German students are stretching the scope of European rules in national higher education systems. The last few years have shown a steady increase of German students in its neighboring countries. The number of German students in German speaking countries like Austria and Switzerland have increased. However, the most important destination for foreign students is the Netherlands with almost 14,000 students in 2006 and at least 16,750 in 2007 (pdf), making it also the largest group of international students in the Netherlands.
I recently wrote about a German student, Jacqueline Förster, who claimed Dutch financial support for the period she studied at the University of Maastricht. Now there is a German student appealing for the European Court of Justice in order to be admitted to the Medicine programme at an Austrian University. The case of German students in Austrian medicine departments has been addressed here a couple of times. See the posts on Europeanisation by stealth and the one on more Europeanisation.
Since the last post on this issue, two important developments took place. First of all, Austria got permission to keep their quotas for German students in medicine programmes for a five year period (until 2011). And secondly, the Austrians have abolished the student fees in 2007 – after introducing them in 2000. The quotas are now being contested by the German student. And considering the free education in Austria, universities are fearing an unmanageable rush of German students (‘ein kaum bewältigbaren Ansturm’, as the Vice rector of the University of Salzburg put it).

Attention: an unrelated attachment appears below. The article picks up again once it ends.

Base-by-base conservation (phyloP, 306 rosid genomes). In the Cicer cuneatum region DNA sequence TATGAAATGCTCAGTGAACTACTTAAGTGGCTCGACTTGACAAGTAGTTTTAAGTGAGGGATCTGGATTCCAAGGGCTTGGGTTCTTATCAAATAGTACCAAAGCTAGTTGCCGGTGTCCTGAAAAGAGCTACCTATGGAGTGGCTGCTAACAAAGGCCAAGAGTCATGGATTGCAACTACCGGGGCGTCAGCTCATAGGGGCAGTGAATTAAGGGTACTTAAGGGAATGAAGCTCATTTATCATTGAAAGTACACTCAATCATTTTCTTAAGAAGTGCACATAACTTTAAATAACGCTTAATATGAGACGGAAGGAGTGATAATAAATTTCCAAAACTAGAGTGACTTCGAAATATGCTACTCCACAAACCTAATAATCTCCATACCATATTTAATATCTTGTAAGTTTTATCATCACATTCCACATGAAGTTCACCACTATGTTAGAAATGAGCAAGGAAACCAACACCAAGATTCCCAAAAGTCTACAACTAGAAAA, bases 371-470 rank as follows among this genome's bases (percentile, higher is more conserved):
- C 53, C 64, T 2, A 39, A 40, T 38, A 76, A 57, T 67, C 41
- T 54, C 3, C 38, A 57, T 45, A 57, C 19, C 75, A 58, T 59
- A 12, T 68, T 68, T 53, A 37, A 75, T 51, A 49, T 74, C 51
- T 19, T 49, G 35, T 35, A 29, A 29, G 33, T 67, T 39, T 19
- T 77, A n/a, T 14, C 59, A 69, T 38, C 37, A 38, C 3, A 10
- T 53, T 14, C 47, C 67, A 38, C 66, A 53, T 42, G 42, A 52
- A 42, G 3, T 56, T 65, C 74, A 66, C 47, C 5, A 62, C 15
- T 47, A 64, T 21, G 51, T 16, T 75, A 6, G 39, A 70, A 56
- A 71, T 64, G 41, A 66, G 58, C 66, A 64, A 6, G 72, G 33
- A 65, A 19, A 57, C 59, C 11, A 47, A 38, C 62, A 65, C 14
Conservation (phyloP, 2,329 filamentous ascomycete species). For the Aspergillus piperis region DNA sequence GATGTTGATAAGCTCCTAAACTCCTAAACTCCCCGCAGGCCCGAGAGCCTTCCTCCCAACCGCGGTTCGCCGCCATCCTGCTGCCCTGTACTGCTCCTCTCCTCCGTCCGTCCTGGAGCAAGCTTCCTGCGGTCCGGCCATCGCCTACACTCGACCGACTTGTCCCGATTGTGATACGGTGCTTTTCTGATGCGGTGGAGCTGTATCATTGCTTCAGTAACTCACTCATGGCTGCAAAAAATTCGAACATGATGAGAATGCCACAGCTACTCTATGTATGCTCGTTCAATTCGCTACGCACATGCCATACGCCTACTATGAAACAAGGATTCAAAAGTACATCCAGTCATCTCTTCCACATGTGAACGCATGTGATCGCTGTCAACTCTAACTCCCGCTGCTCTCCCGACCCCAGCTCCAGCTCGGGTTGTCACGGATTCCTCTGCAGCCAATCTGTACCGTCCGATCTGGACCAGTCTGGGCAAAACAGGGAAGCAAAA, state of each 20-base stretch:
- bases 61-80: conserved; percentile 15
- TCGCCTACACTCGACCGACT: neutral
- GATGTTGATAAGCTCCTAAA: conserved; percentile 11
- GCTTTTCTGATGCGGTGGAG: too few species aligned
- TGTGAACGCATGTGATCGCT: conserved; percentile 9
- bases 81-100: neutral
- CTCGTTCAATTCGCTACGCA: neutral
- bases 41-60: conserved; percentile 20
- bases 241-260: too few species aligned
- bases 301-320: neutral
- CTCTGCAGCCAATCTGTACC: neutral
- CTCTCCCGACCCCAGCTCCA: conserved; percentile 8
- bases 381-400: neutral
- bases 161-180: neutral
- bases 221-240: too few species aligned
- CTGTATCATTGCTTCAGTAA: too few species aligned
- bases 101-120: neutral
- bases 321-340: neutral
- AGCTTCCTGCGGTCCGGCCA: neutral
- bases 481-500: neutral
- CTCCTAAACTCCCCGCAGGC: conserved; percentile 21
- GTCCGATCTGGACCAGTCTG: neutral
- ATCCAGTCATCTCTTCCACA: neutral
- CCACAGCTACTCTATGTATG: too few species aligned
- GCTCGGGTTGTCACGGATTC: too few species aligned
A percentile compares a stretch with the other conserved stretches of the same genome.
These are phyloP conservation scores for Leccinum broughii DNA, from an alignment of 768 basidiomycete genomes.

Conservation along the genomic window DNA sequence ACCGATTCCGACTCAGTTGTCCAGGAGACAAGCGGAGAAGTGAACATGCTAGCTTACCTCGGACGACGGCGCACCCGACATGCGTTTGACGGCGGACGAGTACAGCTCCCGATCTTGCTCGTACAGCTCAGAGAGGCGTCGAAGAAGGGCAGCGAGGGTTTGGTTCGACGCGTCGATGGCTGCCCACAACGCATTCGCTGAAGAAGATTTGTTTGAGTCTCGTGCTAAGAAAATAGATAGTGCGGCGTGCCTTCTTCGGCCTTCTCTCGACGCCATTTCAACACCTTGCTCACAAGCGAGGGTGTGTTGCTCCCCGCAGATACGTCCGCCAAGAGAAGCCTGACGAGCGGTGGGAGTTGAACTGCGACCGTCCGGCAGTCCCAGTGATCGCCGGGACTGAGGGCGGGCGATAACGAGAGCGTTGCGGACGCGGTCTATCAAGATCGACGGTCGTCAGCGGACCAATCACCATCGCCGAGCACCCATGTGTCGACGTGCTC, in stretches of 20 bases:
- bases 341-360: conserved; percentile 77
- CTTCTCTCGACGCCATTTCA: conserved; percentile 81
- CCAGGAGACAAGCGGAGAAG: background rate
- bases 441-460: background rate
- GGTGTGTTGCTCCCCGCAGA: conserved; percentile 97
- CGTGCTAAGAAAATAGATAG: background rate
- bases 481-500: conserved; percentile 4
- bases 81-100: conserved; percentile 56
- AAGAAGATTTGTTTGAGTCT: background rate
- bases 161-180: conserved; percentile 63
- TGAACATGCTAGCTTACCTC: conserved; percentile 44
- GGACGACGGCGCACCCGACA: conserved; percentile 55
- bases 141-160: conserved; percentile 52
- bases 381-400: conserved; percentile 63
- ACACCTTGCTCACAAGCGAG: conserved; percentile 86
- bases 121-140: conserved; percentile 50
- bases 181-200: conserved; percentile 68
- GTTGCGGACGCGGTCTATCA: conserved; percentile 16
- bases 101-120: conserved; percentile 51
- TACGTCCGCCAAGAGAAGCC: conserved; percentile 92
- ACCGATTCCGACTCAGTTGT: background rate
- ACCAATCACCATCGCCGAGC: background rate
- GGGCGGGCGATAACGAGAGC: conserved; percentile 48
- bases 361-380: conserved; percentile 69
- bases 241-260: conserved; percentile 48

Of course, the students can’t be blamed for this. They are just exercising the rights given to them. And don’t understand me wrong. I think it’s a good thing that students can make their own choice in the university where they want to study, whether that is in their own country or in another European country. In a European system where higher education is still predominantly publicly funded, and funding is arranged on a national scale, coming from national taxes, this type of mobility however might become unsustainable. That is, if it’s distributed highly unequally.
This doesn’t mean that we have to stop the mobility, but it does imply that we seriously have to look at other funding arrangements. In some countries, like the Netherlands, student financial support is already ‘portable’ for students, meaning that students are eligible for Dutch student support, also if they study abroad. This idea could be extended to student funding.
The portability of student funding within Europe should be a serious option here. In this case that would mean that Germany would fund the German students’ education in the Austrian university. This however would require a common policy, agreed upon by all member states, or at least a large majority of states. Politically it will be hard to reach agreement on an issue like this. But it’s better than the option of doing nothing and letting the ECJ determine the course of higher education in Europe.
Of course it is the ECJ’s job to interpret and observe the rules. But it is about time that the Member States agree on the extent of these rules and put the decision-making process back where it belongs: in the democratic European or national parliaments. The last decades has seen a growth in the higher education related cases brought to the ECJ, especially in the 1980s and in the first part of this decade (see below). This is particularly interesting because formally, the EU has no real authority over higher education. Nevertheless, in these cases, the Court has considerably extended the competencies of the European Union in the field of higher education. And for those that think that this expanding role of the ECJ is just an isolated case for higher education: it clearly is not.
Source: The Emergence and Institutionalisation of the European Higher Education and Research Area Forthcoming in 2008, European Journal of Education 43(4)